Julie stares at a photograph of planet Earth—the classic one, taken from a satellite years back. She sees something there, but she can’t say what it is. She sees something of it in every cloud and in every drop of water, in the elephants, in the tigers and in the pandas. In the oily corpses washed up upon her childhood beach, and in the ecological systems and subsystems that fascinated her in college.

If Julie could say what it is, she could communicate it to others. She could save the world. But it is a world that does not want to hear. A world that is terrified to recognize it has a soul.

Sasha’s Genes

Sasha works in a lab making groundbreaking progress studying the human genome. He believes in what he is doing, and is furious with those who fight to hold back biotechnological progress. Sasha believes that soon we will be able to eliminate aging, wipe out all major diseases, and begin to make major advances in guided neurological development of the human species. After all, he says, no organ adapts to change faster than the brain.

She could save the world. But it is a world that does not want to hear.

Sasha is involved in research that identifies genotype 577R, shared by all male Olympic power athletes. He’s read the studies of the ACE genotype—if you don’t have one, don’t try reaching the peak of Mount Everest without oxygen. Another genotype seems to be associated with mathematical genius. Some research seems to point to a genotype for laziness, and another appears to encode depression.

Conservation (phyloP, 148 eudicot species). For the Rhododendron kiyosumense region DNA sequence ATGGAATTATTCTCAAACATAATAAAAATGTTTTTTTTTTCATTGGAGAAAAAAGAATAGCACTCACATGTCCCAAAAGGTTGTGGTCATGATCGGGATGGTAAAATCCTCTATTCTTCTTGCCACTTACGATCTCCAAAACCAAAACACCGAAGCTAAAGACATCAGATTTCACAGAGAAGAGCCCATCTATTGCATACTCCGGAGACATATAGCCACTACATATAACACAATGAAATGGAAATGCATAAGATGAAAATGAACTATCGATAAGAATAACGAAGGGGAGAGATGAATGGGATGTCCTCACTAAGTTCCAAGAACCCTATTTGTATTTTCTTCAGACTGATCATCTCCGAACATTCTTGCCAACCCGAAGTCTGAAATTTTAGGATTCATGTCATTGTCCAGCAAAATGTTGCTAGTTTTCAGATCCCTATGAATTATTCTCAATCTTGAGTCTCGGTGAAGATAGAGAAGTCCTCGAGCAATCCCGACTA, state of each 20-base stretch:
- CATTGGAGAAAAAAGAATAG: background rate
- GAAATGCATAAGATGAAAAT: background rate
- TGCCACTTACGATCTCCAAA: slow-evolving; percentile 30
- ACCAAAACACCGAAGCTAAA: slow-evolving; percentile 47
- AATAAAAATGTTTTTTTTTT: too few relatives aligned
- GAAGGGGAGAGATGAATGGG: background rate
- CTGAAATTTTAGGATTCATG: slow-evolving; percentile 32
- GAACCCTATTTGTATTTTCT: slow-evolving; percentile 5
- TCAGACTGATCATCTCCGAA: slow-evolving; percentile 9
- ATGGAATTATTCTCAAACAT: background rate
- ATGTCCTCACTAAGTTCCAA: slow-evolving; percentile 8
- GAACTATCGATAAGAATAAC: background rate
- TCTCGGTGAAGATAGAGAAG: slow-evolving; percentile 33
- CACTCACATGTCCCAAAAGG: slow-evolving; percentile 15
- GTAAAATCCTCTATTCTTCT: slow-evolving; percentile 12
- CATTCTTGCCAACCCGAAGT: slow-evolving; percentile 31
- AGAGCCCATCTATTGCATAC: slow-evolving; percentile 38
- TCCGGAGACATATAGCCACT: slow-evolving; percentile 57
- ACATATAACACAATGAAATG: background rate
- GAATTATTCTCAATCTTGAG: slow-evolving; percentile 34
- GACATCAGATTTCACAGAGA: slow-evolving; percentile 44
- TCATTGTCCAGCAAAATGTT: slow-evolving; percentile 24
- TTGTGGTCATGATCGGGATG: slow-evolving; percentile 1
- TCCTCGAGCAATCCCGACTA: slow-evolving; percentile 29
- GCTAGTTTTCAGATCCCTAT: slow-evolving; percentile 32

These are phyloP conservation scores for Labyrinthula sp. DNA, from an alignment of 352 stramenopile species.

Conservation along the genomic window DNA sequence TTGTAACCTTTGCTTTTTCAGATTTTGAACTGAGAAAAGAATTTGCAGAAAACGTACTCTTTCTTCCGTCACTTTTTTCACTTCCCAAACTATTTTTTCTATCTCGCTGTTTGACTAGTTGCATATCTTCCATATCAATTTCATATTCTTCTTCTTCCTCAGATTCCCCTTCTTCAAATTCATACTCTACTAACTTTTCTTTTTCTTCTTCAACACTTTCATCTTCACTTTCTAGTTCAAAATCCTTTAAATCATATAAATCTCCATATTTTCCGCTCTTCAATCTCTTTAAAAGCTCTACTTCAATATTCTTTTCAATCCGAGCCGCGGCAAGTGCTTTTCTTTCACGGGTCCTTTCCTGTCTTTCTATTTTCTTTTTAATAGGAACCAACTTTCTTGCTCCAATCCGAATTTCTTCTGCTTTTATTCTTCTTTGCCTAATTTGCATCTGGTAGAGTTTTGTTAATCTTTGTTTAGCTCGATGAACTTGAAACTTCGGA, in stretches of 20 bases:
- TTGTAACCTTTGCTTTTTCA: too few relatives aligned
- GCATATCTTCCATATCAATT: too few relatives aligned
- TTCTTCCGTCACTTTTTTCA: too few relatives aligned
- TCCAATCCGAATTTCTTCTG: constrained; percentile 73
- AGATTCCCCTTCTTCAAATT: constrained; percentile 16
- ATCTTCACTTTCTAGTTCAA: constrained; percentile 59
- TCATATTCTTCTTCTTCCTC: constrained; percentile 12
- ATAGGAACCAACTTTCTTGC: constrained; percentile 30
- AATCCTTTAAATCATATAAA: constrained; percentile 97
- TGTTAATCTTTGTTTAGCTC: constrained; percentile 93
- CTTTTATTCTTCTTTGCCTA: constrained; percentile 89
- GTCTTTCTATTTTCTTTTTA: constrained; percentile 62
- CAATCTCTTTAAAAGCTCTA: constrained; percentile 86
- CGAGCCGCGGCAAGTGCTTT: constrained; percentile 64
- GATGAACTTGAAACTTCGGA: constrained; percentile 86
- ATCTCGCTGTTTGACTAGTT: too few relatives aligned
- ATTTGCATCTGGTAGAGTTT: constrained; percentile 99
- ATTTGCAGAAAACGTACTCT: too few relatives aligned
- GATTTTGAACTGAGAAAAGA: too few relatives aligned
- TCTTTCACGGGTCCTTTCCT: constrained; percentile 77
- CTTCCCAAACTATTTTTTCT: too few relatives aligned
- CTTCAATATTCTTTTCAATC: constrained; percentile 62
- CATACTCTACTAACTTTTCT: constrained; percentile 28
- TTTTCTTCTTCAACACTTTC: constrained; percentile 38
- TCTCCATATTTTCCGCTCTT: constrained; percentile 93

Sasha also knows some history. He knows that biologists, neurologists, psychiatrists and others recommended schemes to guide the evolution of humanity not very long ago—and eagerly implemented them—through forced sterilization, immigration restrictions, intelligence testing and, eventually, euthanasia. He knows how this culminated in the gas chambers of Nazi Germany.

That is why he is thankful that these discoveries were not made under the totalitarian regime in which his parents lived, or in Germany in the first half of the last century—or in America at that time, for that matter. China worries him. So does Iran. But, he says, better that we should make the advances first, and not them.

Ask Sasha what saves us today from the dangers of abuse of genomic technology, and he’ll answer quite simply: Fascism is dead. It proved its own failure. Today we all agree that human beings have rights as individuals, and that those rights supersede the benefit of society as a whole. All modern states guarantee those rights. The human-rights movement embedded in our minds the equality of all humankind, and those values are here to stay.